‘My Dad is a superhero’ my five-year-old son said during bath time, about a year after his father had died. As all single parents know, particularly parents who have been bereaved, it is in the evenings, when you are struggling alone with the childcare tasks that you used to be able to share, that emotions (for both parent and child) are at their most heightened. Something about the rituals of bath and story and bed emphasise all that has been lost.
‘Well, he was a very, very wonderful man,’ I replied, loving my son’s sturdy little body in the water and his damp, flushed face, but at the same time wondering how long it would be before I would be able to escape to a glass of wine and the sofa.
‘He can climb up the sides of buildings,’ he said, submerging a dinosaur with a satisfying gurgle.
‘Can he?’ I asked, my heart twisting at his words. It was clear that in the gap between my son’s loss and the present he had created a new story and in this version of events, my late husband had become someone more than human – someone heroic and untouchable and far better than other men and other fathers.
This bath-time conversation coincided with the beginning of my emergence from the first acute pain of loss. There were steps forward and many more steps back in the months and years afterwards, but I had started to notice the world again. It felt as if I hadn’t looked at anything at all for the two years since my 29-year-old husband had been diagnosed with a terminal brain tumour. It also marked the time when I had begun to think that there could, just possibly, be another man in the world that I might be able to spend time with.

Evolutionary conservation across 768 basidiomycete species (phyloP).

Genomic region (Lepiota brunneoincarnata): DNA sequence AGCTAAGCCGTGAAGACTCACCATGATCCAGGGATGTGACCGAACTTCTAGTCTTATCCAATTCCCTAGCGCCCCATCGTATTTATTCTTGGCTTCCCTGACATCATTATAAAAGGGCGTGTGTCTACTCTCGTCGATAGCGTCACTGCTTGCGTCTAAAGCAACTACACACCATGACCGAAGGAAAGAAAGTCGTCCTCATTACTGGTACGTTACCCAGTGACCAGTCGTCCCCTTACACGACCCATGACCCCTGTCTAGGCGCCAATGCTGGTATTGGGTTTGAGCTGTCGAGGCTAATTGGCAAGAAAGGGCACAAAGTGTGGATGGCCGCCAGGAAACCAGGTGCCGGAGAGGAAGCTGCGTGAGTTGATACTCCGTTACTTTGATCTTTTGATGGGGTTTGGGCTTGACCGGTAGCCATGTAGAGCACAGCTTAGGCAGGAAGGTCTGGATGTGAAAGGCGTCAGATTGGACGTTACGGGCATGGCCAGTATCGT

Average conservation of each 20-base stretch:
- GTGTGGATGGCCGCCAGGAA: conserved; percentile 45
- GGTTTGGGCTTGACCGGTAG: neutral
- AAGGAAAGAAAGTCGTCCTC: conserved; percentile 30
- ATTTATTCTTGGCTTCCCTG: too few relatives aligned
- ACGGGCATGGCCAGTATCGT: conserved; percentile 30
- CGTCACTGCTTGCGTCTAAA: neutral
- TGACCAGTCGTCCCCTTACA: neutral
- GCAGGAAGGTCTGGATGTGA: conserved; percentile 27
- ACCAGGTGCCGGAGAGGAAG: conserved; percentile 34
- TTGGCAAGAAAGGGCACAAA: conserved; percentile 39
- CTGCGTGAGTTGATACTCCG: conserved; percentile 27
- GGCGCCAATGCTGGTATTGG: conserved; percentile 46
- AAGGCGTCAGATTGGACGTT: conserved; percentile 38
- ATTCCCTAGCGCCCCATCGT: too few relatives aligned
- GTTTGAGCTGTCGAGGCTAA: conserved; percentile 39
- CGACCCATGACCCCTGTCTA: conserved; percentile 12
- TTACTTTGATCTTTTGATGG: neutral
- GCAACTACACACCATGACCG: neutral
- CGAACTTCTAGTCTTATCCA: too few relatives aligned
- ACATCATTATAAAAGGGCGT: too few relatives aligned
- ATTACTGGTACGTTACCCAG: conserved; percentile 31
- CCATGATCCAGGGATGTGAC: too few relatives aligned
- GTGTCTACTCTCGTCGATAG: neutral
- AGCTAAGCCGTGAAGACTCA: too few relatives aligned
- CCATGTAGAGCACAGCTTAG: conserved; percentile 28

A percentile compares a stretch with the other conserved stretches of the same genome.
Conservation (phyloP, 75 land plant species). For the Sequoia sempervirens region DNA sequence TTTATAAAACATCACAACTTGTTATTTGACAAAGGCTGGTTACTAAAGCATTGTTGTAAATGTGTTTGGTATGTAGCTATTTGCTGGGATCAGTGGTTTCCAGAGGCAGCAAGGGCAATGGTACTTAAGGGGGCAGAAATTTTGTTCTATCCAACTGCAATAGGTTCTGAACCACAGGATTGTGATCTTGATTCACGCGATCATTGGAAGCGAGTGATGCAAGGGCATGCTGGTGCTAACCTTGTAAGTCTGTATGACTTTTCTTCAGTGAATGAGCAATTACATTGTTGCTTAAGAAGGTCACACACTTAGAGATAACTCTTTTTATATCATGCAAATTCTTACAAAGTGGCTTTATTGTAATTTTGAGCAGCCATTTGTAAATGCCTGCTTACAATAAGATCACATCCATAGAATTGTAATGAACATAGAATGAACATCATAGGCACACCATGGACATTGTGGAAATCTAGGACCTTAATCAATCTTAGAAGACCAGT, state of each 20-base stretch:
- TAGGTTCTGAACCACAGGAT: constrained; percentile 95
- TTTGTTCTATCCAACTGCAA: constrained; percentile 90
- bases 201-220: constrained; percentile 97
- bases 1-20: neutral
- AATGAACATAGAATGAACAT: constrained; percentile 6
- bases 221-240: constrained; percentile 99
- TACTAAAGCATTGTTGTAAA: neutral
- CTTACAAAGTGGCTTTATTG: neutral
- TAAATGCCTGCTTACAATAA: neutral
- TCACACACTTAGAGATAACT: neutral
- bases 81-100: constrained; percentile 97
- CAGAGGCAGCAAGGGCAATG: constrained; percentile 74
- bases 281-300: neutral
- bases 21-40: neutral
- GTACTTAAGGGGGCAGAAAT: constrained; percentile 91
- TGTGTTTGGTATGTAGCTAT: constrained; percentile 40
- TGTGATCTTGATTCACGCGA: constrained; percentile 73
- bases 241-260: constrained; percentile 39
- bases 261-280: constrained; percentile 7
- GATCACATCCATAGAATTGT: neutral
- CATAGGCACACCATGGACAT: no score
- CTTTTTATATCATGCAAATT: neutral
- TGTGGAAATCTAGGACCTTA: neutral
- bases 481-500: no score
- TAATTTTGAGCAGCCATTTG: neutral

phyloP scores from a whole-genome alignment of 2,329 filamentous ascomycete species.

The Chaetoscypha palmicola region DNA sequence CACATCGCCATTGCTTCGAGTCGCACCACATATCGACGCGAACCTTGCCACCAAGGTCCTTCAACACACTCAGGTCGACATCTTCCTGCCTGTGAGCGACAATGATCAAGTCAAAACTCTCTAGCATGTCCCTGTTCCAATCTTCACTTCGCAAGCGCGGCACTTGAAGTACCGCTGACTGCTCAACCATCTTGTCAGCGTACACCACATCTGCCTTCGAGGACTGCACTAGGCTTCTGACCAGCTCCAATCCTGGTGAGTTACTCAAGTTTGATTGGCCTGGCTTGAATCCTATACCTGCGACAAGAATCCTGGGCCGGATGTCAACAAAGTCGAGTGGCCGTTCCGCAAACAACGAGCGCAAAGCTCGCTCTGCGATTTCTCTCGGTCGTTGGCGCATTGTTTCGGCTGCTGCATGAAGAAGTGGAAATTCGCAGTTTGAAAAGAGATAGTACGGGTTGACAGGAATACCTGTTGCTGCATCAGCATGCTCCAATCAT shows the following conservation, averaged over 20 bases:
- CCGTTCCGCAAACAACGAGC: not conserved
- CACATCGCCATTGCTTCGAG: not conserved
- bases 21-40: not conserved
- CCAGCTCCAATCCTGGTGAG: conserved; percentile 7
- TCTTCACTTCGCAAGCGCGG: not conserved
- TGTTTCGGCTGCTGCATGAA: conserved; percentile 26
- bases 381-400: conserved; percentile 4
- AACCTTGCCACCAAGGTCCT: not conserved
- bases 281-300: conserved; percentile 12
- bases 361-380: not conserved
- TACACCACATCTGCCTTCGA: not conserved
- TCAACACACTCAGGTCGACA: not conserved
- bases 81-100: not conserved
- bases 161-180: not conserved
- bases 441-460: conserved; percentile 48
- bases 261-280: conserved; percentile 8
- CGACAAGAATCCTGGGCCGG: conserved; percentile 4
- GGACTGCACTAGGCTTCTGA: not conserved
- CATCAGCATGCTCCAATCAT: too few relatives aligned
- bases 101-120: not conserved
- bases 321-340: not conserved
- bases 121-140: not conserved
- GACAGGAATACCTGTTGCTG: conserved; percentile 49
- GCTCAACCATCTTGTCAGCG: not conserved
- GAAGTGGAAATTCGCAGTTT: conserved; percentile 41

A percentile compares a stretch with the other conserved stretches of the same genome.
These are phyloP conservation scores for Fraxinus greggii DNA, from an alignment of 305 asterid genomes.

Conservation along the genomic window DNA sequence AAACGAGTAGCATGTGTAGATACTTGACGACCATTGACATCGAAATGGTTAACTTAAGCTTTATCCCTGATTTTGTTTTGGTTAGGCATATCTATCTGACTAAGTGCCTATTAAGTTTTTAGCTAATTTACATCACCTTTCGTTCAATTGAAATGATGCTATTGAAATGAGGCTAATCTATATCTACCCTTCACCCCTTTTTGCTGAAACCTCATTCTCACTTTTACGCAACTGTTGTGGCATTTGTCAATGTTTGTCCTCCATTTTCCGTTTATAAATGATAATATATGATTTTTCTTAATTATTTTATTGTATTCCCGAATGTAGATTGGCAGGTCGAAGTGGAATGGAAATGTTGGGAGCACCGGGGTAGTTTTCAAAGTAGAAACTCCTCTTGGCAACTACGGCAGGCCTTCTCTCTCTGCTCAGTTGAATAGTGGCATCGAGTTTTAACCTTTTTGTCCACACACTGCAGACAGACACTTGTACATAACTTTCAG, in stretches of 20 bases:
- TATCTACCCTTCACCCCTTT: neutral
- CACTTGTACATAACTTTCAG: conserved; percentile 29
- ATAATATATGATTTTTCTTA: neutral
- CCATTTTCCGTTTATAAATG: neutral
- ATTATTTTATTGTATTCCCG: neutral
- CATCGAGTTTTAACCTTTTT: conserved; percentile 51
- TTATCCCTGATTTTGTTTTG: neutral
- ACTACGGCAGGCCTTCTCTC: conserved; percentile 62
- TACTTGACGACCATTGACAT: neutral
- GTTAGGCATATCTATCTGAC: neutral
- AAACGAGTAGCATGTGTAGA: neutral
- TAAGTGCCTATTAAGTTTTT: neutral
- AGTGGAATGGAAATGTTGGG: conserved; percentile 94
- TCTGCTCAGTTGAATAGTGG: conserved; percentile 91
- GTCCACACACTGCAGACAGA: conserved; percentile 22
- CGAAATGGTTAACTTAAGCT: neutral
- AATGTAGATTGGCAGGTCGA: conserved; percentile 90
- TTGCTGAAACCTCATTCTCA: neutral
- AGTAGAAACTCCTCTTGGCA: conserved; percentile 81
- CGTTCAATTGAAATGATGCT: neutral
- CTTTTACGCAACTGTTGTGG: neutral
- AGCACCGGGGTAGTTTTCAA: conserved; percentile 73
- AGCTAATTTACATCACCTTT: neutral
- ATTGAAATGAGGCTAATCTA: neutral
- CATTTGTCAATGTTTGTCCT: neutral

It is always tricky as a single parent to re-enter the dating world whether this follows the breakdown of a relationship or the death of a partner. Spontaneity is a luxury enjoyed by those who don’t have curfews and clock-watching baby sitters. The chance to make off for a cheeky weekend or simply to sit around talking until dawn in the way that you do when everything about another person is fascinating, is for people without responsibilities.
‘When I go on a date with someone it requires the planning skills of a general,’ my divorced friend Rachel says about her own early forays into the battleground of dating. With three children under the age of 10 and an ex who decided to move to New Zealand with a dental assistant, the prospect of sex or even just a drink somewhere wearing a dress without food on it seems too exhausting a fight to embark upon.
Aside from having the necessary energy, the dating scene for the single parent is fraught with a whole new level of complication. For another acquaintance, who is still too raw to even be mentioned by name, it is the fact that the terms of engagement have so significantly changed that she finds difficult.
‘It’s no longer enough just to think that someone looks fit in their online profile or that you share a love of music or Russian novels. You have to very quickly assess their suitability as a potential new father figure. With a daughter of nine, it’s not just two hearts involved, but three.’